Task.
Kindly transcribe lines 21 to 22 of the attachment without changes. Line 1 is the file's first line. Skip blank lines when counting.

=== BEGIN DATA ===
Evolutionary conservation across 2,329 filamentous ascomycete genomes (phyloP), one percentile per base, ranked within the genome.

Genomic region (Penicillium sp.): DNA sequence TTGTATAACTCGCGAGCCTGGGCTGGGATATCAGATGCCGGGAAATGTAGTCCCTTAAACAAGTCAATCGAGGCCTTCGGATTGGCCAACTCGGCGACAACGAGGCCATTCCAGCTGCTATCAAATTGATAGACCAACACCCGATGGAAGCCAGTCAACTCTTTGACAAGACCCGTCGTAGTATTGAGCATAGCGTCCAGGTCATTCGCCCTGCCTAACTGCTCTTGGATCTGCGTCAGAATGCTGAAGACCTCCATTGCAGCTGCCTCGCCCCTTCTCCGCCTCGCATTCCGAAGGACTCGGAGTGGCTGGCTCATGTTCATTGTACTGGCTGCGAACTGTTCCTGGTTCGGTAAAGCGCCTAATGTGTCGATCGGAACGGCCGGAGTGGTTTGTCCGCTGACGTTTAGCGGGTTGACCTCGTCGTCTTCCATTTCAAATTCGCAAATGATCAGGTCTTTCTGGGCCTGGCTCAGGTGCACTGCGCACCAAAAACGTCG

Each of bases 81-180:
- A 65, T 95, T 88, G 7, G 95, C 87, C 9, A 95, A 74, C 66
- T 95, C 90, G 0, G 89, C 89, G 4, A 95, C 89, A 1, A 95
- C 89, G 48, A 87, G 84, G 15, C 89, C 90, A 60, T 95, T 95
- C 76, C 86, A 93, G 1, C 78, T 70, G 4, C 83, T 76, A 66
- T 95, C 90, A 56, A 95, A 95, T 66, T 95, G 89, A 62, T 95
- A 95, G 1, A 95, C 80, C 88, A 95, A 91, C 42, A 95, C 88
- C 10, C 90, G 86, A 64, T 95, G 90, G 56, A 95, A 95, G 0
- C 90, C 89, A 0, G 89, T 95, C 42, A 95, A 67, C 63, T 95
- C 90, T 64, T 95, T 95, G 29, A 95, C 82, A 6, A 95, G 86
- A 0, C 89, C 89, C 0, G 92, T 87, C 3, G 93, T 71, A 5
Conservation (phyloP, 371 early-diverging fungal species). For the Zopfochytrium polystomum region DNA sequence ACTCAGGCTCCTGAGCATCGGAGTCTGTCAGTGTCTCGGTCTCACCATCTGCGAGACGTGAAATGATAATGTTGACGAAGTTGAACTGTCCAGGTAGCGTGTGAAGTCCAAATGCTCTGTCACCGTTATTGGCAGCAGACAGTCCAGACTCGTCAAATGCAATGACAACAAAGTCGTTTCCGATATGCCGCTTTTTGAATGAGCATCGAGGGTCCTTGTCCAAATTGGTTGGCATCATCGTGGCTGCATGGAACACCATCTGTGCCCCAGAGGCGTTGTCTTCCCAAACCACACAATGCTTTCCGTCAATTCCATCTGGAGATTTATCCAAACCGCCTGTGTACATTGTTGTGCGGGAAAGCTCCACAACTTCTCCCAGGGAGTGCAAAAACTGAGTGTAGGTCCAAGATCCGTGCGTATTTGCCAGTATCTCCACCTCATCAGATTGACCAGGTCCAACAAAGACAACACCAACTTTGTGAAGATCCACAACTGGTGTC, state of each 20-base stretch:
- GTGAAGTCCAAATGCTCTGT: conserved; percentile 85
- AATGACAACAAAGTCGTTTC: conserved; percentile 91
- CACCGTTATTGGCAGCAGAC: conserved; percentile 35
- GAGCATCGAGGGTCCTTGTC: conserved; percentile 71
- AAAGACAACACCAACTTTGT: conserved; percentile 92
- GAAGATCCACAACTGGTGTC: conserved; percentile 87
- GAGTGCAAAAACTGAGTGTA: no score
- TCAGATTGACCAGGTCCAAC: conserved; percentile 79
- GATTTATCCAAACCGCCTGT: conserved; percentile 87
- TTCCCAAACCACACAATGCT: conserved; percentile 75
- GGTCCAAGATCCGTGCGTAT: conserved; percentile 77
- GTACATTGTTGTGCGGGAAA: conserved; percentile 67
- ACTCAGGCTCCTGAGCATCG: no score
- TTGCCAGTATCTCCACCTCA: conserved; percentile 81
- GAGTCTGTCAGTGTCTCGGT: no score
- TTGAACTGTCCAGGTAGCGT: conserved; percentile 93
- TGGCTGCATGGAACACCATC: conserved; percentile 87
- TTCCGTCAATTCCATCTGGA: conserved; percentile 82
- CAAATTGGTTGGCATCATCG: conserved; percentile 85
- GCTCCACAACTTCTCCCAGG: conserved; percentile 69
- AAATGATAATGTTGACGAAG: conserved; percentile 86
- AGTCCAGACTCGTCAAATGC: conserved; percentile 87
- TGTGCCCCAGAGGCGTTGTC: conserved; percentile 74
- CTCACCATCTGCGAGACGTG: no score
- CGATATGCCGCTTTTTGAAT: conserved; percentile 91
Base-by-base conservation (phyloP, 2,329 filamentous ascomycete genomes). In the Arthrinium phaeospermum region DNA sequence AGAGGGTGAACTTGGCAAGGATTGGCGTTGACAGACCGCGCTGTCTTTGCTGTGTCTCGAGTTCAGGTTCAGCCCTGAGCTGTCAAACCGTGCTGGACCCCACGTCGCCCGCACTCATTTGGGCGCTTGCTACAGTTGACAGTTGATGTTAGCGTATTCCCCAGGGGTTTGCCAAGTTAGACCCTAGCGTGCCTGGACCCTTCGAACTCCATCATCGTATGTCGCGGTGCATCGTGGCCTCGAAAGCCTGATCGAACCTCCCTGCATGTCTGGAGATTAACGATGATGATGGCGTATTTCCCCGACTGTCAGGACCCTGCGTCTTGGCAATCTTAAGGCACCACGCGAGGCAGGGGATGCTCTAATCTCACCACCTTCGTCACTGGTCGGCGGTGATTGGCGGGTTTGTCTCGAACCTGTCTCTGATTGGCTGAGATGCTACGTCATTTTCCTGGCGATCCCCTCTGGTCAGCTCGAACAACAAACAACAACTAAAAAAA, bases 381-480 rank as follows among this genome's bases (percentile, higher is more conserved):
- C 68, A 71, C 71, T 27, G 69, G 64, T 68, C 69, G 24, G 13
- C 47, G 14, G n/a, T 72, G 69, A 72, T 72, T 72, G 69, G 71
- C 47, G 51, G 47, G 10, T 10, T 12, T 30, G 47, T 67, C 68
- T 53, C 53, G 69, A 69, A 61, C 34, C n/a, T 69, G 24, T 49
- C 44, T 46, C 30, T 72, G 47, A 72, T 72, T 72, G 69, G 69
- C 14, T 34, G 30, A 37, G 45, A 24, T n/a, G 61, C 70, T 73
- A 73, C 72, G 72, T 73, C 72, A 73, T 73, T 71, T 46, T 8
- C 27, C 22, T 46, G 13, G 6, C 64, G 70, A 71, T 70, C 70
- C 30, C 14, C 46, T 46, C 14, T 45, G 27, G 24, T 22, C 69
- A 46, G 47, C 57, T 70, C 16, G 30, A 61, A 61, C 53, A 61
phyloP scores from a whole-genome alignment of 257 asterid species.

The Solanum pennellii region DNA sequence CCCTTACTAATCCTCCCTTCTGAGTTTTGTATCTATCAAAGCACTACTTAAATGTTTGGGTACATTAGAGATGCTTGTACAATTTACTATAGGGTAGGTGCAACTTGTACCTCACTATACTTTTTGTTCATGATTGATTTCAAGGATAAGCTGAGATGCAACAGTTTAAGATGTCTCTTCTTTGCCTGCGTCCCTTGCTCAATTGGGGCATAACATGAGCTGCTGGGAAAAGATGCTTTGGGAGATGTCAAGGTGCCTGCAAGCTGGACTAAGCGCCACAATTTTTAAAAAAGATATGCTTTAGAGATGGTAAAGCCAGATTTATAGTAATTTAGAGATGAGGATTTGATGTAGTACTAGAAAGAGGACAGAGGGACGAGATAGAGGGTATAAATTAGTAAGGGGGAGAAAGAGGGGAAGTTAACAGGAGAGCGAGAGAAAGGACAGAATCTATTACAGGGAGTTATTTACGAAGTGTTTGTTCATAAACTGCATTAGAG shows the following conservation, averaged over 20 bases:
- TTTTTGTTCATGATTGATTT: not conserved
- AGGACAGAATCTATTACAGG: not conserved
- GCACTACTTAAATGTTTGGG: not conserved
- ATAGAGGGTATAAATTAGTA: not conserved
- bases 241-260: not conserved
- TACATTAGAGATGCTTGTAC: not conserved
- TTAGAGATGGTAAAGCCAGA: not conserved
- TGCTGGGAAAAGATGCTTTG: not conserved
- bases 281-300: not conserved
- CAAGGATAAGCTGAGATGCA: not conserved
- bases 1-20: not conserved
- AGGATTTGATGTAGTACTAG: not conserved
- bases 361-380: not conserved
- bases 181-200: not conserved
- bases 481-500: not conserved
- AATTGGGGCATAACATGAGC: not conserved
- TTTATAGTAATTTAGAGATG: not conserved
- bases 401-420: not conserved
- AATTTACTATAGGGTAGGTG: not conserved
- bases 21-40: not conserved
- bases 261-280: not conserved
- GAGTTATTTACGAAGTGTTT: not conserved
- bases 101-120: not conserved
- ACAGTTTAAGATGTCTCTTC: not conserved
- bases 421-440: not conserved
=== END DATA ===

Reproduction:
- GAGTGCAAAAACTGAGTGTA: no score
- TCAGATTGACCAGGTCCAAC: conserved; percentile 79